I had been warned prior to eating here that the burgers were no good, “I’d rather have a Big Mac” they cried. Surely, a place that Boston magazine had recognized as having the best Burgers in Boston in 2006 (must have been a slow year for burgers) would be good enough. They claim to be the second best place in the world to pig out, although I’m still trying to figure out what’s so appealing about that. continue reading »
Archive for July, 2009
I may, from time to time, actually travel outside of Boston, a frightening idea I realize. We did make a trip to Louis Lunch in New Haven, Connecticut months ago, which graces our home page at the moment. Louis Lunch claims to have invented the hamburger and there is evidence to support that. They don’t have ketchup, they don’t offer ketchup, so please don’t ask for it, I guess this is how it was done years ago and they have stayed true to that original format. Walking in to Louis Lunch, which is no bigger than a show box, is like walking into the “Soup Nazi” episode on Seinfeld.
Look, I appreciate the attitude (not really) and I know working with the general public is a nightmare (although I don’t understand how people work in an office either) but if your job is customer service, then try to do it properly. Don’t be pissed if someone orders incorrectly, quite frankly, its not charming. Now if the burgers were fantastic, I might let it slide, it might be endearing, but the burgers at Louis Lunch are anything but. Over-cooked, vertically broiled hockey pucks that come with a cheese-wiz style sauce and a side of potato salad, which coincidentally happens to be better than the burger, are not appetizing. I say, go once, for the history, which is impressive especially if you’re burger obsessive like myself, say that you went to the place that invented the hamburger and never return again.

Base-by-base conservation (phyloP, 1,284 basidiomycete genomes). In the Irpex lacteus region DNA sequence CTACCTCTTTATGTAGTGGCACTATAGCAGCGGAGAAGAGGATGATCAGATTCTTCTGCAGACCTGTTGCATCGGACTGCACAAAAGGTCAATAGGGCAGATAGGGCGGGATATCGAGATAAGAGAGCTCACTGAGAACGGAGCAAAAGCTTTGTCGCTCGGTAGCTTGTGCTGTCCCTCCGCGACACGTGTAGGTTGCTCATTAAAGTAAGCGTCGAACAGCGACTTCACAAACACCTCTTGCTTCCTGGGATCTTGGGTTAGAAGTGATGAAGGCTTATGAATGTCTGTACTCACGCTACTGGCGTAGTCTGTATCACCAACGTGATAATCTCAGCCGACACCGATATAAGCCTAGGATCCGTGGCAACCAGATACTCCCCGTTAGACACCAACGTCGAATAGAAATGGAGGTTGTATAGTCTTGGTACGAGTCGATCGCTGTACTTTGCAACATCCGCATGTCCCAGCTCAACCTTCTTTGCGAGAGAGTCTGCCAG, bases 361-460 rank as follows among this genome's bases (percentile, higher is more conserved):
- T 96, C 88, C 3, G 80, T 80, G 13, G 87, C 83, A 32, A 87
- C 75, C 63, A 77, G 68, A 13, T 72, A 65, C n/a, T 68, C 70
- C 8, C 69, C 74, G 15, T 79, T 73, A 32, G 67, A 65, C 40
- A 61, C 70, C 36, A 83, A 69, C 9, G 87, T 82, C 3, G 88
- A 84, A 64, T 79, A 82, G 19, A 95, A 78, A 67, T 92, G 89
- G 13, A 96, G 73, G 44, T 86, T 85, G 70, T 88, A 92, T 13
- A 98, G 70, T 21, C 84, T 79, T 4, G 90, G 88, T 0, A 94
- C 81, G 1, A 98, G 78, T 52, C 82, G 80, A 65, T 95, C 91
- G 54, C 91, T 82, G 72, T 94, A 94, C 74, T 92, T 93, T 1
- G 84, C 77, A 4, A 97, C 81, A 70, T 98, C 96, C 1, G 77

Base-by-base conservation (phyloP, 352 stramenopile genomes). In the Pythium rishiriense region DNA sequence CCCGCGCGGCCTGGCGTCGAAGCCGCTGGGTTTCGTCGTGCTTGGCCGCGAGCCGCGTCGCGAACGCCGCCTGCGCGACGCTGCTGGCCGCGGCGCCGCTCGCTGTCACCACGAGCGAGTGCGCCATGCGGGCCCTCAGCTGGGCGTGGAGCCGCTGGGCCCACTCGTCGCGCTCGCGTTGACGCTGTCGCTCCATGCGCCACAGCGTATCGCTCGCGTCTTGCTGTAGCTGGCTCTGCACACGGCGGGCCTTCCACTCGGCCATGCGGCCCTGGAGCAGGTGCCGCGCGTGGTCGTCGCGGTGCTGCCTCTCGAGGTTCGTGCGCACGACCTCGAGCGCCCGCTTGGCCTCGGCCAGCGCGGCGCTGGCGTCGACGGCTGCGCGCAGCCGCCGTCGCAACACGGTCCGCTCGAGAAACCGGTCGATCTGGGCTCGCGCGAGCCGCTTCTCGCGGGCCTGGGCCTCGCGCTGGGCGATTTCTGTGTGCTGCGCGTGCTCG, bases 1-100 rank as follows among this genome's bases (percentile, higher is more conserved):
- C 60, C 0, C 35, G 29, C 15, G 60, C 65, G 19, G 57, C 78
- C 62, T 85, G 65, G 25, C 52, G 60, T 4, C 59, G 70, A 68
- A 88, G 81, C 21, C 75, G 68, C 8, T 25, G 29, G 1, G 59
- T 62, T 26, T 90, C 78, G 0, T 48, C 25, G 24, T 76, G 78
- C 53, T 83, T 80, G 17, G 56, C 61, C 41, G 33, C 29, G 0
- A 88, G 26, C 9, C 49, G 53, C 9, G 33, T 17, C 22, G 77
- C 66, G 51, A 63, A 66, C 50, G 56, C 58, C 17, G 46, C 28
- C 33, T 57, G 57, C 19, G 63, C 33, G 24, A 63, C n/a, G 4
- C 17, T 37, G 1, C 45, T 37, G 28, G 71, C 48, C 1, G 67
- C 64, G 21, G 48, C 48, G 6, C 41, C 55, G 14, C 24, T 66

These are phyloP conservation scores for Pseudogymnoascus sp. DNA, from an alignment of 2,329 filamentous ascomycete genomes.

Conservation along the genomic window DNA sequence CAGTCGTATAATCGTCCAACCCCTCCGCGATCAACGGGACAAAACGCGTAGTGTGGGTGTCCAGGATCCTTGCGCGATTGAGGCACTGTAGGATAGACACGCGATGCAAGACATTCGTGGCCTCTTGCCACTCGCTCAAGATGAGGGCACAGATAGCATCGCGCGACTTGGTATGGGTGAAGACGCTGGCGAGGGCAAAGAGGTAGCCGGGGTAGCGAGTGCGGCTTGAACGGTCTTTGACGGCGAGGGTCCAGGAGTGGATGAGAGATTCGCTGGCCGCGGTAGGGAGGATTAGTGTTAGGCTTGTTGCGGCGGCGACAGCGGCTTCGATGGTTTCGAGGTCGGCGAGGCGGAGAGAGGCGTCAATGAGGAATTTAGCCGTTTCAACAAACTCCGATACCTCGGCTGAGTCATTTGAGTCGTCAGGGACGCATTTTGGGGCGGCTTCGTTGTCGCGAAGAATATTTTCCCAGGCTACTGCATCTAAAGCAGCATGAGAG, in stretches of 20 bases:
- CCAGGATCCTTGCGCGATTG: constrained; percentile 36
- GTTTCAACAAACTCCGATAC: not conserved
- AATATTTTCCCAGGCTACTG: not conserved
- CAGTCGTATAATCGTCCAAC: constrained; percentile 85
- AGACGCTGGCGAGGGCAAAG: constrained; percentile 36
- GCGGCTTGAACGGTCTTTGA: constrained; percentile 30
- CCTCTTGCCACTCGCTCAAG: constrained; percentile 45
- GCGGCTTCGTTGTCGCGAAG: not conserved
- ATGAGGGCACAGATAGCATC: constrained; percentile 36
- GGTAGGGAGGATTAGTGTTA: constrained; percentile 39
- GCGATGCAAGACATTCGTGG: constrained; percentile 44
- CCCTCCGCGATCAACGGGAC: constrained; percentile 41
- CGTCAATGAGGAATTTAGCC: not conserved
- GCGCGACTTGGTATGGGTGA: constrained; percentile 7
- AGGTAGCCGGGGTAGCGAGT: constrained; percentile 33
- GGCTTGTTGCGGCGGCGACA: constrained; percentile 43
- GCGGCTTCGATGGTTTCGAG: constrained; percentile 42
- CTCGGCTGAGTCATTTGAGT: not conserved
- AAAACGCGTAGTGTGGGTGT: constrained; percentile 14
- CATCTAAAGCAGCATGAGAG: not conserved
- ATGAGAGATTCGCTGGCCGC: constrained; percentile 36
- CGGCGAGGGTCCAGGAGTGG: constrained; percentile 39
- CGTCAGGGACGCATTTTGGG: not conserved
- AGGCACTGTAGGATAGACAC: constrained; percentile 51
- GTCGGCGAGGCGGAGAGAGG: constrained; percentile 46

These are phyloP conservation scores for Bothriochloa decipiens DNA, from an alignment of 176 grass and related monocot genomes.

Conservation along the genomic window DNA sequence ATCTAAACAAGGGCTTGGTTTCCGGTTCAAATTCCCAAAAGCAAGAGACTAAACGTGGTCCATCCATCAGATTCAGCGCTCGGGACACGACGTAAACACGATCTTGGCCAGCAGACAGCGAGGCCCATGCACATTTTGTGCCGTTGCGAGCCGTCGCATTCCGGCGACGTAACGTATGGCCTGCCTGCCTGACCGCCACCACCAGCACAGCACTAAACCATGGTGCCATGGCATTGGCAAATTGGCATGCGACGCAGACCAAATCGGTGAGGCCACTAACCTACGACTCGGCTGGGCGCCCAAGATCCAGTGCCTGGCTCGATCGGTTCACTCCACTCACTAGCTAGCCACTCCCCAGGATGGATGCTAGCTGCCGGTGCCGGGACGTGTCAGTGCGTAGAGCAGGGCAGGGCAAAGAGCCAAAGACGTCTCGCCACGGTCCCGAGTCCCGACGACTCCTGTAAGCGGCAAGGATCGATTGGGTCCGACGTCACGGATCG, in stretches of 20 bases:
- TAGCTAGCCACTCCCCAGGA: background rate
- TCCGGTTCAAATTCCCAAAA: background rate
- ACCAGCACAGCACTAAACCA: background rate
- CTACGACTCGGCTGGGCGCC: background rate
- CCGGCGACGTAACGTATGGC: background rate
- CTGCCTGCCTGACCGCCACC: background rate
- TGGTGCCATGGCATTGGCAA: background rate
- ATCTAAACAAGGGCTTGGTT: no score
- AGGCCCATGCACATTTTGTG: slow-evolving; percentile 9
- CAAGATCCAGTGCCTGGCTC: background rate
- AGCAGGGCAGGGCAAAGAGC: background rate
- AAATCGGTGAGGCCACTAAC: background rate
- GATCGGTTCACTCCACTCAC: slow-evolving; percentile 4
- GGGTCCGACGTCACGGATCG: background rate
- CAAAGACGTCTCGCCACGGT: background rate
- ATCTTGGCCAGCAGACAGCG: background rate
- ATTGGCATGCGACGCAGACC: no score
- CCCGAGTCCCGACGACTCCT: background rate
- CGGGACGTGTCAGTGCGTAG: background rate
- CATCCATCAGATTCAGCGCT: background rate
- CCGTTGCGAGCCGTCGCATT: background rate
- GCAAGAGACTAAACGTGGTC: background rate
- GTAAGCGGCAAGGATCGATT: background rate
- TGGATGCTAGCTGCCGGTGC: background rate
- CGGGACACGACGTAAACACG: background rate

There are many lists out there for everything, one such list from GQ magazine ranks the top 20 Hamburgers you must eat before you die. Appearing at number 20 is the aforementioned Louis Lunch, and sneaking in at number 18 is Poag Mahone’s in Chicago, which I went to earleir this month. Equally disapointing as Louis Lunch, Poag Mahone’s is just a burger, nothing I haven’t had millions of times before. Not to be outdone, I also went to the famous Billy Goat Tavern, made famous by the John Belushi skecth on SNL years ago. It couldn’t have been worse. The same problems I had with Loius Lunch, The Billy Goat Tavern became famous, and stopped (although maybe they never did) caring about quality and just lived off their fame. Maybe places should be famous for making a good burger, rather than be famous for being famous.
Just finished reading “Food Matters” by Mark Bittman, I strongly encourage everyone to do the same.
Is it that hard to season food correctly? I’m becoming tired of food that has no salt, no flavor. You want to open a restaurant? Fine, but learn some basic skills first. You want to call yourself a burger joint? Fine, but please cook burgers to order, each and every time. It’s not complicated, use some Kosher salt or some Sea Salt, and get back to me when you figure it all out.
It’s tricky to cook a West-Coast style burger to order. In most cases, while I do want a burger cooked medium-rare, its more about how it tastes. I personally feel that a medium-rare burger tastes the best, and is also a bit of a test to all the chefs out there to see if they can cook it properly. I fully realize that correctly seasoning food is one of the hardest things, if not the hardest, to master. But if someone is going to charge people for food, they’d better be able to pull it off.